Google’s Wear OS has come of age in many ways, and with the introduction of the Pixel Watch, the smartwatch battlefield is set to get more interesting. With its innovative software features and deep integration with core Fitbit health features, Google’s first smartwatch is uniquely positioned to take this market segment by storm.
There’s another reason power users and developers have turned to Google devices: the ability to unlock the bootloader and run third-party software, thanks to the company’s easy-to-use aftermarket development. Mountain View. This policy has prompted many users to participate in modifying or replacing the software preloaded on Nexus and Pixel smartphones. However, the situation is a bit different on the Pixel Watch, as the DIY possibilities are quite limited for this device.
Well, it’s all about perspective. When shopping for a watch priced around $350, you often think about specs and features more than anything else. You never have in mind how friendly your new laptop is to the modding scene. Or, if it uses recycled materials and recycled content. You just want one of the best smartwatches that feels premium and will last.
But it’s XDA, which means people here like to take full control of the hardware they own, especially if there’s a “Pixel” mark on it. If you’re considering buying the Pixel Watch, it might be a good idea to take a detailed look at its modding friendliness.
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The Pixel Watch is Google’s first Wear OS smartwatch with a unique design and support for a host of fitness tracking features.
Does the Google Pixel Watch come with an unlockable bootloader?
Unfortunately, The answer is no.
Unlike Google’s Pixel phones, the Pixel Watch doesn’t have an unlockable bootloader. While you can enable developer options, Google doesn’t even offer a typical “OEM unlock” toggle on the device.
According @MaxWinebach and a user on Telegram (snarkyalyx), there is no bootloader unlock option on the Pixel Watch.
Wear OS watch shutdown trend continues😥 pic.twitter.com/ciu2cc6Je3
— Mishaal Rahman (@MishaalRahman) October 12, 2022
Without unlocking the bootloader, there’s no way to run third-party binaries on the first-gen Pixel Watch. If you are looking for root access, you have to rely on potential security vulnerabilities in the operating system or hardware platform to create an unofficial bootloader unlock method. Also, a locked bootloader means absolutely no aftermarket software updates, so no unofficial extensions after official support ends.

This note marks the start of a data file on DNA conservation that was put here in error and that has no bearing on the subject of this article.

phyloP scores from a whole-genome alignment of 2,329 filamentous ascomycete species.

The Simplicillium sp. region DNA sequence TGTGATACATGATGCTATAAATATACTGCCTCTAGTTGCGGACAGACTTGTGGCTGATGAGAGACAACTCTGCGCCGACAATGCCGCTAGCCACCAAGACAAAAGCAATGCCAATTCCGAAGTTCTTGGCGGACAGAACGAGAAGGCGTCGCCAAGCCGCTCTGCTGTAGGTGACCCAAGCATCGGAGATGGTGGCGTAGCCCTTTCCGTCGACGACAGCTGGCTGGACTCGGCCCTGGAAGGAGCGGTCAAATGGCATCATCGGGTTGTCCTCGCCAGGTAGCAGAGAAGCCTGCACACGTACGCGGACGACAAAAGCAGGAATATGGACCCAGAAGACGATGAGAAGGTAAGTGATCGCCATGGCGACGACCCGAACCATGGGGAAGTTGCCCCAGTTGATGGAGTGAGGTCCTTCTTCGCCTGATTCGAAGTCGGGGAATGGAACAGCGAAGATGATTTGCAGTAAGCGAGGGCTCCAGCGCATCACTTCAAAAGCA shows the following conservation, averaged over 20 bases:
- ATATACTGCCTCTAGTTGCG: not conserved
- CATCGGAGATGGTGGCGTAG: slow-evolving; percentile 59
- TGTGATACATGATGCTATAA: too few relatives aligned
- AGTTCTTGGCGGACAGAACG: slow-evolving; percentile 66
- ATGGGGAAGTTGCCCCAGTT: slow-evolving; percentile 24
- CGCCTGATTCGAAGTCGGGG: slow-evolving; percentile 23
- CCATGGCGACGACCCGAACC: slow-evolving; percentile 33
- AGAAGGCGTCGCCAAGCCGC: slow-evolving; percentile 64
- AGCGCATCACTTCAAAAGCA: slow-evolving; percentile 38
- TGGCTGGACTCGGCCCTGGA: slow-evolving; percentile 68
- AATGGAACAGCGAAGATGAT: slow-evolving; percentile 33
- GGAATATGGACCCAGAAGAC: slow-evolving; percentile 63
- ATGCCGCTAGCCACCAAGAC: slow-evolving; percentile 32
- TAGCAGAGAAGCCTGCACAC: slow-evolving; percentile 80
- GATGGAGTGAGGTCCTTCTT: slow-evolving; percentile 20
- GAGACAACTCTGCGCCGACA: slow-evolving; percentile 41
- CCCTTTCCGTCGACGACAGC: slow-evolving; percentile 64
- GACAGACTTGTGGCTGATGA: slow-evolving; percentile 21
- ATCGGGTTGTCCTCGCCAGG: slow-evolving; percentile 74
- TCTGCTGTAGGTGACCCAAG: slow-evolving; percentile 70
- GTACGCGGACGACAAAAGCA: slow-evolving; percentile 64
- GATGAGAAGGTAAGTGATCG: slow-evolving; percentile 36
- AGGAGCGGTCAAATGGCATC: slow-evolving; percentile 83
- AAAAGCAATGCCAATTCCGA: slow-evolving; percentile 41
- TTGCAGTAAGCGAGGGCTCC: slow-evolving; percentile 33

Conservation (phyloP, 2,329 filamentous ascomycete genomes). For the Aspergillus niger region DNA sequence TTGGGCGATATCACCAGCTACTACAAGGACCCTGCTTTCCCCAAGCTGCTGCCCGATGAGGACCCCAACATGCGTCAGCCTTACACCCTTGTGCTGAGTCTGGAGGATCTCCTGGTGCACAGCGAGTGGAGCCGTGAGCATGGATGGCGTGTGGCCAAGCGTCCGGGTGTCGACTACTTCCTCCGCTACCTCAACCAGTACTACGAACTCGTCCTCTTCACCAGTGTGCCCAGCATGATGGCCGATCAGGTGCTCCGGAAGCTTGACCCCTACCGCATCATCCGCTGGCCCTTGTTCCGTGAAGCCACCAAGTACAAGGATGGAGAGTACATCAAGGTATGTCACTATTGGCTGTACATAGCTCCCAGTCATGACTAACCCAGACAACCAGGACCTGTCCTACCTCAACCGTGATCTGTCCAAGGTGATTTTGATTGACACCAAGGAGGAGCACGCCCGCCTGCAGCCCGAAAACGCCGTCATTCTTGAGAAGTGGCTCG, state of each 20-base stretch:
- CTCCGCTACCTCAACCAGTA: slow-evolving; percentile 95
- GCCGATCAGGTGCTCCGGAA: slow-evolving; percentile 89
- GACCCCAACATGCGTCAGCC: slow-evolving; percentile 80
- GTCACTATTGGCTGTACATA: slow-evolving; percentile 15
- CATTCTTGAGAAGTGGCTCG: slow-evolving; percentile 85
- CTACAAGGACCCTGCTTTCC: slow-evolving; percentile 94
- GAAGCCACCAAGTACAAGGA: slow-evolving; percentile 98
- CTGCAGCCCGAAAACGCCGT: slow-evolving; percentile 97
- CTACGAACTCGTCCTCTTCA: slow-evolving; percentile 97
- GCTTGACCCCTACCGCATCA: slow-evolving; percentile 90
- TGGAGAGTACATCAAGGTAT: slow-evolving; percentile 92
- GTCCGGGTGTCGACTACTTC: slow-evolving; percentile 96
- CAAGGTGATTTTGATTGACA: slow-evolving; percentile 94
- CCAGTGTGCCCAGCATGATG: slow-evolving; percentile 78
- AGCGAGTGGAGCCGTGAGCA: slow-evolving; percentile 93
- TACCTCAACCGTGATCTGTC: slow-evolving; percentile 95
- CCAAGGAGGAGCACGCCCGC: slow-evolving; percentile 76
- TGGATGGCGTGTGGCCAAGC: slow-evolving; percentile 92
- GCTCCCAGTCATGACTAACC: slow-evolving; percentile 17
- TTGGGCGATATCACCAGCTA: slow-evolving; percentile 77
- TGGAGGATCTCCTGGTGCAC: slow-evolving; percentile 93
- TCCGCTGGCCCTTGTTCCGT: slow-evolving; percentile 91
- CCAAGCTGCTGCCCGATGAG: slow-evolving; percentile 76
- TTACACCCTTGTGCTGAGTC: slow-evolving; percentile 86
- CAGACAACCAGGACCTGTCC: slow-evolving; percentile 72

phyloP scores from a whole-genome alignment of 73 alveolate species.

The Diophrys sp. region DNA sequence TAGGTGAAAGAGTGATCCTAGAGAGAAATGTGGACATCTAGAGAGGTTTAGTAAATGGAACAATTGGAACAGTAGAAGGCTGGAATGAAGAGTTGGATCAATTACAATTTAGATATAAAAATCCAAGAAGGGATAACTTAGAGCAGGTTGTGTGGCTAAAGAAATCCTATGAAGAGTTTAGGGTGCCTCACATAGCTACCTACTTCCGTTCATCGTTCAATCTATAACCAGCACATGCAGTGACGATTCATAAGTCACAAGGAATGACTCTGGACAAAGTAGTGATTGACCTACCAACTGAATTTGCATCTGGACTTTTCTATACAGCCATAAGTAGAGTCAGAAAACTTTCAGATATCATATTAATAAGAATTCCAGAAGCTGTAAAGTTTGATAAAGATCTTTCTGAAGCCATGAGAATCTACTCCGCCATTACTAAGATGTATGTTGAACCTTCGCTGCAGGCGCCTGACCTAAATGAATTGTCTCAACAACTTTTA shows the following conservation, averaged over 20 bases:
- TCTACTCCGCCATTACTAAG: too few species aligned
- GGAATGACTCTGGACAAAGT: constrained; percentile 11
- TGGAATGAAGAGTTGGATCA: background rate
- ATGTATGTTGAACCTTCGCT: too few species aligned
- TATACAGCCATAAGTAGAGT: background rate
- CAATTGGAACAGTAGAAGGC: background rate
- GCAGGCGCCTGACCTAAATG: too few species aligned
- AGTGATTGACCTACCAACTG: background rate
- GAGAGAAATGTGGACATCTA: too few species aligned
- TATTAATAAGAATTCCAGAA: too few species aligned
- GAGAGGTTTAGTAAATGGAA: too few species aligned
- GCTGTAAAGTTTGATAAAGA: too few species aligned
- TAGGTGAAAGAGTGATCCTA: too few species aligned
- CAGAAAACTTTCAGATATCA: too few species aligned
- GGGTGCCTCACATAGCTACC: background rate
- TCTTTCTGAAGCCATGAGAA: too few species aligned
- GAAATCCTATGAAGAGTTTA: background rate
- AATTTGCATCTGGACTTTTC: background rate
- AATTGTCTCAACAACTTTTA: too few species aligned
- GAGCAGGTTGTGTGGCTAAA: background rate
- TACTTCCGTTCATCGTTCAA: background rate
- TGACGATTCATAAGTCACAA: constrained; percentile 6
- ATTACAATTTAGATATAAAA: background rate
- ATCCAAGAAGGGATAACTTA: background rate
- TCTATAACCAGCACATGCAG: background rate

When we contacted Google about unlocking the bootloader, we received the following response:
Although the bootloader itself is no more restrictive than on Pixel phones, Fitbit does not currently provide the debug adapter needed to unlock the bootloader.
We know there are pogo pins inside the watch strap connector. If debugging through these pogo pins is possible, Google may enable the OEM unlock toggle with a future software update and allow us to unlock the Pixel Watch bootloader. But for now, the device can only run official Google software.
Is there a user-flashable factory image for the Pixel Watch?
Google maintains a dedicated download portal for factory images and full OTA packages for its Pixel smartphones. The company also offers a handy web-based flash tool for easy flashing.
However, the Pixel Watch has no such option available, at least right now. In fact, the lack of an unlockable bootloader means regular users can’t flash an official factory image even though Google provides them.
What about kernel source code?
The GNU General Public License version 2 (GPLv2) obliges each manufacturer of Android devices to publicly release the part of the Linux kernel code that they have shipped on their devices. An ideal release of kernel sources should come with a proper commit history, and all dependencies should be properly documented.
Since Wear OS (which is nothing but Android designed for smartwatches and other wearable devices) is built on the Linux kernel, Google must provide kernel source code for the Pixel Watch. The company has a great track record of releasing such sources, and the Pixel Watch is thankfully no exception.
If you are a developer and want to study things related to the Exynos 9110 SoC as well as other Watch hardware components, check out the kernel sources from the links below:
Google Pixel Watch kernel sources (code name: “rohan”): platform ||| Modules (Configuration || Device Tree || Drivers)
Keep in mind that you need to follow tags that start with “android-wear-11.0.0”. However, no device tree source is available.
Although the availability of kernel source code can be useful for creating a custom recovery or AOSP based ROM for Pixel Watch, you cannot install any of them without an unlocked bootloader.
Will Google provide a beta program for the Pixel Watch similar to Pixel phones?
The Pixel Watch is guaranteed to receive software updates from Google until October 2025. That’s three years of software updates for the Watch, while the company has confirmed it will offer at least five years of updates. software updates for its flagship Pixel 7 series.
Apart from the aforementioned discrepancy, there is no beta program planned for the Pixel Watch community. It seems logical, however, because offering beta-quality software to a device without publicly downloadable factory images is really not a good idea.
If you’re looking for a minimalist Wear OS smartwatch, go with Google’s offering. It also gives you access to a host of features you’ll find on Fitbit smartwatches, which is a big plus. That said, the Pixel Watch is far from the ideal reference device for tinkering with Wear OS that many would have thought.
Google Pixel Watch XDA Forums
Do you think the Pixel Watch is worth buying? We would love to hear your opinions! Share your opinion in the comments.